2020-2021 Catalog 
    
    Sep 21, 2021  
2020-2021 Catalog [ARCHIVED CATALOG]

Education, Special Education Major


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Professor White

Assistant Professors Kaka, Nobel

Instructor Hall

Emerita McMclure

Ohio Wesleyan has been educating teachers for more than 100 years. This experience confirms our belief that the most creative and effective teachers are prepared at strong liberal arts colleges such as ours. Our program emphasizes a solid theoretical base and practical experience. From the first course onward, Education candidates learn about the responsibilities and rewards of their profession by working directly with students in area schools, community centers, and/or in Ohio Wesleyan’s Early Childhood Center, a laboratory pre-school program.

Ohio Wesleyan offers programs preparing students for teacher licensure at the elementary school, middle school, and high school levels. Candidates working toward the Elementary Education,  Middle Childhood Education, or Integrated Science license pursue an OWU major in Education. Candidates pursuing  other Multi-age (except for Special Education) or Adolescent to Young Adult (except for Integrated science) licenses will major in another department at Ohio Wesleyan and minor in education. Ohio Wesleyan’s programs lead to the following State of Ohio teacher licenses:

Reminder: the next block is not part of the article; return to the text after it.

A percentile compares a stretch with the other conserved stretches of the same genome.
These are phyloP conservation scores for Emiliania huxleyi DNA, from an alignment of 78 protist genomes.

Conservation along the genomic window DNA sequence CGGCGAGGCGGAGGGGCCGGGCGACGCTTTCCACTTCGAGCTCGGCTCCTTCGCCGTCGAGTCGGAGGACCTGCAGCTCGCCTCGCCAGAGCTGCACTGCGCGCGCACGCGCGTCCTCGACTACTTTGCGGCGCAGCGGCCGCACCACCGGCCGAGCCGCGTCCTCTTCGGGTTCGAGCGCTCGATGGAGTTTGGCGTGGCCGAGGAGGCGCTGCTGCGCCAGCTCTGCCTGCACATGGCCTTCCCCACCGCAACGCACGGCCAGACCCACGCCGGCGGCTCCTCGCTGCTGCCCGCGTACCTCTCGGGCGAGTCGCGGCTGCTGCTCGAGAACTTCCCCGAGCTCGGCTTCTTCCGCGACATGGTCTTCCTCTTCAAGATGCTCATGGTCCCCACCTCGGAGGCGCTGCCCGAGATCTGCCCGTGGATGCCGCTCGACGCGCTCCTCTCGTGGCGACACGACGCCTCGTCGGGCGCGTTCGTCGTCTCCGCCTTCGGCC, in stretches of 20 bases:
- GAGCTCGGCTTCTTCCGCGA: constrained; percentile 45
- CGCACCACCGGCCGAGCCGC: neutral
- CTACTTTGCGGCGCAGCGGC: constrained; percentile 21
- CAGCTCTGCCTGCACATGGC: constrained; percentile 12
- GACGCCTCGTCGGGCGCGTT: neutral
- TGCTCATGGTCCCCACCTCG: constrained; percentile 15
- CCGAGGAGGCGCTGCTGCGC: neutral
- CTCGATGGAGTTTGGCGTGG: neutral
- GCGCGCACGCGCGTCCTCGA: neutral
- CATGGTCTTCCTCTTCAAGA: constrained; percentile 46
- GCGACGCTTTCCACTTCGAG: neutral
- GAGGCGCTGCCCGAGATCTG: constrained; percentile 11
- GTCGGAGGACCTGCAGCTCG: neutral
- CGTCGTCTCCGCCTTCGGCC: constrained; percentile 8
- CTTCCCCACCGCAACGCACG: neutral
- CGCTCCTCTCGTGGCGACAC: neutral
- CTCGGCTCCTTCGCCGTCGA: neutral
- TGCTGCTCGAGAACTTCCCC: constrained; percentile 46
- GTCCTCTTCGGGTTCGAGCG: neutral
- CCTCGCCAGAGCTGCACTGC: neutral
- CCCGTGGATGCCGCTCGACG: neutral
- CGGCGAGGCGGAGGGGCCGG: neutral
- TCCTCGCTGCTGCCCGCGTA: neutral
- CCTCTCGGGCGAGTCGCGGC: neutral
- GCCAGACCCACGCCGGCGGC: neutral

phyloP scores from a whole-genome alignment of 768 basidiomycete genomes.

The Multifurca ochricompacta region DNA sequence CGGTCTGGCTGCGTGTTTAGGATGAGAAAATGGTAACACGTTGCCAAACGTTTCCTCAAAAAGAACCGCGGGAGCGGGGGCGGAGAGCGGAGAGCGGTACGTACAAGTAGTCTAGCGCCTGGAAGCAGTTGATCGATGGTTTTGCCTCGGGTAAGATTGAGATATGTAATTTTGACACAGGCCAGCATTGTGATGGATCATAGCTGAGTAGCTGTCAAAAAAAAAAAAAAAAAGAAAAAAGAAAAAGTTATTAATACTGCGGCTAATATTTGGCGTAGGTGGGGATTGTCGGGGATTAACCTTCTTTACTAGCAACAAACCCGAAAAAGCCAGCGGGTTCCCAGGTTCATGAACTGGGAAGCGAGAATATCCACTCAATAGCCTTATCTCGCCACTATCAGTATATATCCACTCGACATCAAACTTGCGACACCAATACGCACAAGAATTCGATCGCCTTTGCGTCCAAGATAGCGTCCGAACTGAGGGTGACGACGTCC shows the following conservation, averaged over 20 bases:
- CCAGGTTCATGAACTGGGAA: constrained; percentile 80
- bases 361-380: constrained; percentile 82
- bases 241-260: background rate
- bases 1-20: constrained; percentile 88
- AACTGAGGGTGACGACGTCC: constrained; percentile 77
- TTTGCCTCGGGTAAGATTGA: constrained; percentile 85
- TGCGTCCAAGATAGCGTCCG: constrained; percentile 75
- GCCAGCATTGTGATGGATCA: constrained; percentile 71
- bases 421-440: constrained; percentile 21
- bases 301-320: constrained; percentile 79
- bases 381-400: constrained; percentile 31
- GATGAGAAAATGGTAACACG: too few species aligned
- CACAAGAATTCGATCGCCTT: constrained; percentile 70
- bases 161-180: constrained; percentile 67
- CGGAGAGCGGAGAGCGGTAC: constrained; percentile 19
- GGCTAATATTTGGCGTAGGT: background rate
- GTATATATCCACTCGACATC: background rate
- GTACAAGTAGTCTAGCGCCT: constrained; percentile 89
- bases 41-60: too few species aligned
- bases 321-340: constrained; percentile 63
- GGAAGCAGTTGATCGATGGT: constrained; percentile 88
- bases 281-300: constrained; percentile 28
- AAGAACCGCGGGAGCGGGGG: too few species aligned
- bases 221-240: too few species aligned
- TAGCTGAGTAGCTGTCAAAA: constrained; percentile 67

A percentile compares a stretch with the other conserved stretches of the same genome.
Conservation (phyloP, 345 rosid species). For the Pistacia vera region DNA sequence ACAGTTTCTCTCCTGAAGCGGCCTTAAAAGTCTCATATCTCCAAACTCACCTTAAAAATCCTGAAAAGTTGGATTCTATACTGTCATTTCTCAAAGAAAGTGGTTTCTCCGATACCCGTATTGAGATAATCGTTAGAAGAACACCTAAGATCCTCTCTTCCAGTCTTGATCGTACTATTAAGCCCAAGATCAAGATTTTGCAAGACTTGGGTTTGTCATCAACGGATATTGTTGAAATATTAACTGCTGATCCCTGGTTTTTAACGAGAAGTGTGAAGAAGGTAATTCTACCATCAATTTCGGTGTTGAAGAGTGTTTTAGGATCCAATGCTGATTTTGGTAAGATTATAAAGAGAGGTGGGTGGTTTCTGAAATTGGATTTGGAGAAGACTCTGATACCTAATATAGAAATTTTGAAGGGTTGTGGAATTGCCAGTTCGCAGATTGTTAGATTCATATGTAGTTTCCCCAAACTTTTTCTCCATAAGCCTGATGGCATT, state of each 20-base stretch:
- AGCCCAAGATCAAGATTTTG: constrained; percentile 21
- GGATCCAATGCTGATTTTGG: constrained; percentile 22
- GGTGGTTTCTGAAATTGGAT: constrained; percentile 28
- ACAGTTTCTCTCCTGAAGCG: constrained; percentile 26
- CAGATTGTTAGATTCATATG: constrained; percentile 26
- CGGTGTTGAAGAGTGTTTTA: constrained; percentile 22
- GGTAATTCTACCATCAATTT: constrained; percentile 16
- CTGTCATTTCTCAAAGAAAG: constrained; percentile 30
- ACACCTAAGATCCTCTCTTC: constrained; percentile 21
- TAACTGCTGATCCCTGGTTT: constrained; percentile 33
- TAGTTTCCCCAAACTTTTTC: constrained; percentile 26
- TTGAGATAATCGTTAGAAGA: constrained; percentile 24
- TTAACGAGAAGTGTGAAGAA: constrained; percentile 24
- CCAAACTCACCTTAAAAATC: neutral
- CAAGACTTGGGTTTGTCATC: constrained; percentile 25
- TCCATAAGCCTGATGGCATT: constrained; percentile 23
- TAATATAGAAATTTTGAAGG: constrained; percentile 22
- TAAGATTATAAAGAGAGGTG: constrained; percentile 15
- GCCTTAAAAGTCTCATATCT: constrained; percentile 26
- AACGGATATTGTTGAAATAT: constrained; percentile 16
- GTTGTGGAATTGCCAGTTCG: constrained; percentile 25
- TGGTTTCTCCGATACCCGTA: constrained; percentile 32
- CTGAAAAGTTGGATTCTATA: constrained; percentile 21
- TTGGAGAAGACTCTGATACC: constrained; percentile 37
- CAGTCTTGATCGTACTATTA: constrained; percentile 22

1. Elementary Education License: preparation for teaching Prekindergarten to grade five.

2. Inclusive Elementary Education License: preparation for teaching as an intervention specialist or in inclusive prekindergarten to grade five classrooms.

3. Middle Childhood License: Grades four to nine — preparation for teaching in a middle school setting. The State requires two of the following four concentrations:

  • Reading and Language Arts
  • Mathematics
  • Science
  • Social Studies

4. Adolescence to Young Adult License (AYA): Grades seven to twelve — preparation for teaching in a high school setting.

  • Integrated Language Arts
  • Integrated Mathematics
  • Integrated Science
  • Integrated Social Studies

5. Multi-age License (MA): Prekindergarten to grade twelve

  • Drama/Theater
  • Foreign Language (Spanish)*
  • Music
  • Visual Arts